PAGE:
For the past two months the Shawnee Mission North theatre has been practicing for their upcoming musical “Catch Me If You Can,” which opens Thursday at 7 p.m.
Based on the real-life events of Frank Abagnale Jr. — who was a conman when he was 15-21 years old — the lead part in the musical will be played by junior Brahm Berry, who watched the Broadway show, which was nominated for four Tony Awards, to prepare for the role.
“I tried to focus more on the play itself and then the story,” Brahm said. “I haven’t found myself with an access of the movie yet, but I do hope to watch it.”
Brahm will be trying to elude senior Brenden Rennick, who will play FBI agent Carl Hanratty. Brahm said while watching the Broadway show he took away body positioning and mannerisms of his character.
When he auditioned he had his eye on a few parts such as Frank Abagnale Sr. — played by Jacob Moyer — because they differed. However, he never made it passed the initial Abagnale Jr., audition.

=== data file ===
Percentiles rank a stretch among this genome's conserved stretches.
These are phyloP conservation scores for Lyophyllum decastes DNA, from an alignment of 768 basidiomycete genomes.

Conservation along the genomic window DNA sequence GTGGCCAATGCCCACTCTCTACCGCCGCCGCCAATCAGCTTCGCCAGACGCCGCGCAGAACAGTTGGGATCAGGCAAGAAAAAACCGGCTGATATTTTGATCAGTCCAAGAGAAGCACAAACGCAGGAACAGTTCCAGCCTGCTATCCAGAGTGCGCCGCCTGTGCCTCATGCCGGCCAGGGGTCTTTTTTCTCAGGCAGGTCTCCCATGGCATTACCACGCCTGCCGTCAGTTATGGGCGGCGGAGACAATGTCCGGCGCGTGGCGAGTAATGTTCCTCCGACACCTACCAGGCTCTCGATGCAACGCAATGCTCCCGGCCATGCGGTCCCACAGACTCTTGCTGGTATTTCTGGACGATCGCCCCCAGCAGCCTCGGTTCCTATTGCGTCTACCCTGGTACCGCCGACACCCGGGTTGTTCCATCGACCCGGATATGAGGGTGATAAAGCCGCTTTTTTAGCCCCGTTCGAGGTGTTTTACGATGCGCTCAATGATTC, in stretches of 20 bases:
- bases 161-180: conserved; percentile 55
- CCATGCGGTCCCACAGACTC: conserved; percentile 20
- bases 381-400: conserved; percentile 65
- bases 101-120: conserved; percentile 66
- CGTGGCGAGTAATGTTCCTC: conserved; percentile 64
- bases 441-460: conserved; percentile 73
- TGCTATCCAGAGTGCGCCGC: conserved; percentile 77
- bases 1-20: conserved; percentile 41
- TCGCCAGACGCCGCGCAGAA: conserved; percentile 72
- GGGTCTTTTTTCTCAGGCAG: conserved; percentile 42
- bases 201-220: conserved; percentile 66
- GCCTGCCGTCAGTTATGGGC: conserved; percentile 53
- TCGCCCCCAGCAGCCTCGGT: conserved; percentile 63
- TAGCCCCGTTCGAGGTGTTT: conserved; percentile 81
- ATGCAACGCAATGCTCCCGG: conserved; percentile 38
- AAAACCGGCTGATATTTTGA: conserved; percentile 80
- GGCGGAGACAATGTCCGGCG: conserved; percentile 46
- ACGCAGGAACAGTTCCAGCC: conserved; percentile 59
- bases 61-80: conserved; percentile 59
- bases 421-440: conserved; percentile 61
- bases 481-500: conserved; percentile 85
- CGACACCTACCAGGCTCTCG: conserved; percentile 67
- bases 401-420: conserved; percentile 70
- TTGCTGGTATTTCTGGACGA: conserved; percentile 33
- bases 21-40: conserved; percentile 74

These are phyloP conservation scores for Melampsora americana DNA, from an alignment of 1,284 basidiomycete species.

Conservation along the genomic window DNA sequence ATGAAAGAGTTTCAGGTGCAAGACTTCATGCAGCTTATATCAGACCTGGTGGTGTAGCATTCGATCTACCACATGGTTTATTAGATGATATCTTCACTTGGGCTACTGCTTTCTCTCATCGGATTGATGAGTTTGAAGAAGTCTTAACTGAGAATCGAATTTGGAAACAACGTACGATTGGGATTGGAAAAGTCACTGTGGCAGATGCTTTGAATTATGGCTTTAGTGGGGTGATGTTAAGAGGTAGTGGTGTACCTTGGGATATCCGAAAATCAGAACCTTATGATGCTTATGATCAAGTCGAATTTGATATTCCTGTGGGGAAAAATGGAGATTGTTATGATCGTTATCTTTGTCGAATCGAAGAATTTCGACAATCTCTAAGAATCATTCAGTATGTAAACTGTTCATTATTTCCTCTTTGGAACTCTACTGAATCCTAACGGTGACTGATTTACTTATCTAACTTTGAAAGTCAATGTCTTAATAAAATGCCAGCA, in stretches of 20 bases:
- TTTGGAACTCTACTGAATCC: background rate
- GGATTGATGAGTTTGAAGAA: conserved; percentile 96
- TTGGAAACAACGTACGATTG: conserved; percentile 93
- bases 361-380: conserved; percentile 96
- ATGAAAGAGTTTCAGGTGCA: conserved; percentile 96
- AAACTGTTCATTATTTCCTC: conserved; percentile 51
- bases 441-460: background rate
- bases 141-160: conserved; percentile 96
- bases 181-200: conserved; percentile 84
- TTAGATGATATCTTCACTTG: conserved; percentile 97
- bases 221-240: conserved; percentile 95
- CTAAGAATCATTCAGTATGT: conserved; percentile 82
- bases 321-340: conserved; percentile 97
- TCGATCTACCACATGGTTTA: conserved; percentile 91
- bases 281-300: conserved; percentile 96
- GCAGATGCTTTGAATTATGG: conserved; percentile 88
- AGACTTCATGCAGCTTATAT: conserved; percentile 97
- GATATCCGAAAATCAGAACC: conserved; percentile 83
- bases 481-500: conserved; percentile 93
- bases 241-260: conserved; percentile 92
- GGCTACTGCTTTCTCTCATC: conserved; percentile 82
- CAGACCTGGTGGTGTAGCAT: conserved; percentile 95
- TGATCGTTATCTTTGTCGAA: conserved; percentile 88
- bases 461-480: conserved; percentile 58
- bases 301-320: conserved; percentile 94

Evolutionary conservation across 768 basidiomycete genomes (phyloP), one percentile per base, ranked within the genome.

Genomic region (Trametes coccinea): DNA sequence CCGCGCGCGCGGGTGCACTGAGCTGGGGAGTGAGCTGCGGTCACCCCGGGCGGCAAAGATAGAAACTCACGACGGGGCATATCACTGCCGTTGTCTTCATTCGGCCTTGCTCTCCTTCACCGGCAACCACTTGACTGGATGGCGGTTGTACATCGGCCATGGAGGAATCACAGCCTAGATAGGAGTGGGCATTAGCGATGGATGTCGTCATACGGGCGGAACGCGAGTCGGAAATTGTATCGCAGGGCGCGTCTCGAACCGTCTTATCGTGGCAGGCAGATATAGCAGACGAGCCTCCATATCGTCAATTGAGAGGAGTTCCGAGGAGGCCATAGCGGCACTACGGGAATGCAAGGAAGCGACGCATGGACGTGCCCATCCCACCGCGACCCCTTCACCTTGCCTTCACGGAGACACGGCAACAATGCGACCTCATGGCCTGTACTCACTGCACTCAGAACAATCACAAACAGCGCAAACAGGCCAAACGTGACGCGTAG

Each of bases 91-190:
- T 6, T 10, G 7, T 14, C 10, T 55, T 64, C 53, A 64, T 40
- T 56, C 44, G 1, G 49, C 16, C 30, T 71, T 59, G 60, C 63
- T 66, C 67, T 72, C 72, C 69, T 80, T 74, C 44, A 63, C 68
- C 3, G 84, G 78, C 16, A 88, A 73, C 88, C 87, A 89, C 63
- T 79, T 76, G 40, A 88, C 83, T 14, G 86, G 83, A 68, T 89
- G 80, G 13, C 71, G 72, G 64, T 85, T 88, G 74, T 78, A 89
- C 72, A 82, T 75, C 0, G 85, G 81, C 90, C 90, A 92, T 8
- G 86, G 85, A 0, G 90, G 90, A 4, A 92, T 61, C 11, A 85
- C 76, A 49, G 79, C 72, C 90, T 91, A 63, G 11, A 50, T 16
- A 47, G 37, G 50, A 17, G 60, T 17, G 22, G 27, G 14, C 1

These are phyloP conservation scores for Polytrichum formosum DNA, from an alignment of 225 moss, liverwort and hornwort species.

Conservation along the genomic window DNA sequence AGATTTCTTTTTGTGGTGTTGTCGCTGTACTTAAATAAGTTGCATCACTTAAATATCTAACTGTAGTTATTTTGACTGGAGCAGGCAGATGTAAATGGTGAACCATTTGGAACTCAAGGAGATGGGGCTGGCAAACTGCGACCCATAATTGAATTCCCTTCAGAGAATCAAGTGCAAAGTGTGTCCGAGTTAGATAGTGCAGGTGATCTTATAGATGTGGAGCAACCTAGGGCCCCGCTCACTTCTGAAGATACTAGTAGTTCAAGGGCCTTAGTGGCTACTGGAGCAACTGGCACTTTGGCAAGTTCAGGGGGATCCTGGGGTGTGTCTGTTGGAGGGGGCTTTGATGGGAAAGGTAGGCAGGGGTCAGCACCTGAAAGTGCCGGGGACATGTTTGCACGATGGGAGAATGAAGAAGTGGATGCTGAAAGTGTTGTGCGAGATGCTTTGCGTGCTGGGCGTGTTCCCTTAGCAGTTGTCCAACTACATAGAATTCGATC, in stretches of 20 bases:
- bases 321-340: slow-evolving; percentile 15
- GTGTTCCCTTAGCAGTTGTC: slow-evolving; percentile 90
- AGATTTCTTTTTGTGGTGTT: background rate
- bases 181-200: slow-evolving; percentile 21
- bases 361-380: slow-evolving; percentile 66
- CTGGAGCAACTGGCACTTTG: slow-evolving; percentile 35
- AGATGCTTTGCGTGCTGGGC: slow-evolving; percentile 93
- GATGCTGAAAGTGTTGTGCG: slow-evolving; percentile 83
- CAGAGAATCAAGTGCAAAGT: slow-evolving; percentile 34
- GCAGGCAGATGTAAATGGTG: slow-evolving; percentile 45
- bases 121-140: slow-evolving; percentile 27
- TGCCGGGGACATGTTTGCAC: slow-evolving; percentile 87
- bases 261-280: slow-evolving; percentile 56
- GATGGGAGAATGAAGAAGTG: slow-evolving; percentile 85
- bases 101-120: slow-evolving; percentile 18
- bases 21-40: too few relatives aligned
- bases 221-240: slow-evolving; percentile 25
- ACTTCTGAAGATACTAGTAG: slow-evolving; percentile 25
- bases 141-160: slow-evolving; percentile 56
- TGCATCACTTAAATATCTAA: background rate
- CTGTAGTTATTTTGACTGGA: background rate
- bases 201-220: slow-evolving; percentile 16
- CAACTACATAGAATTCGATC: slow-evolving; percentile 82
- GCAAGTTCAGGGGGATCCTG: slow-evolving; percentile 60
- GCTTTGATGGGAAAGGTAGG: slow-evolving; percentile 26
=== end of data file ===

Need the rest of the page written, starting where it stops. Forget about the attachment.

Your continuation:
Unlike Brahm, who eyed a few parts, Rennick only wanted to be Hanratty, which is Rennick’s first musical lead he’s been in. He’s been in more plays and minor musical roles.
“I love the movie,” Rennick said. “I really wanted this part. I had to look at some background information. I talked to Mr. (Chris) Palmer and he described Hanratty’s character as a very lame imitation of a noir film detective. I watched a lot of noir films and also the movie to try and get ready.
“A lot of it is melodrama where I try to make these things that very clearly are not cool, but I try to be mysterious about it and make it seem like it’s cool. There’s this one part of the show where it does become like a noir film with all the lights and I go, ‘It was hot even for August. So hot my butt was glued to the seat of a car like a fly on paper.’ It’s the stupidest thing in the world, but he make it sound like he’s this cool guy.”
While Brahm, Rennick and others will have all eyes on them, senior Darrian Rogers will be helping make sure everything runs smoothly from the booth up top. Rogers is the stage manager and is in charge of cast. She is essentially Palmer’s right-hand woman.
“I’ve done behind the scenes my whole high school career, and I like you can see what’s on stage, but then I love how there’s a whole other world back stage that people don’t get to see it,” Rogers said. “It’s like magic because you don’t see the works.”
The musical will be preformed Thursday, Friday and Saturday at 7 p.m., and a 2 p.m., matinee on Saturday.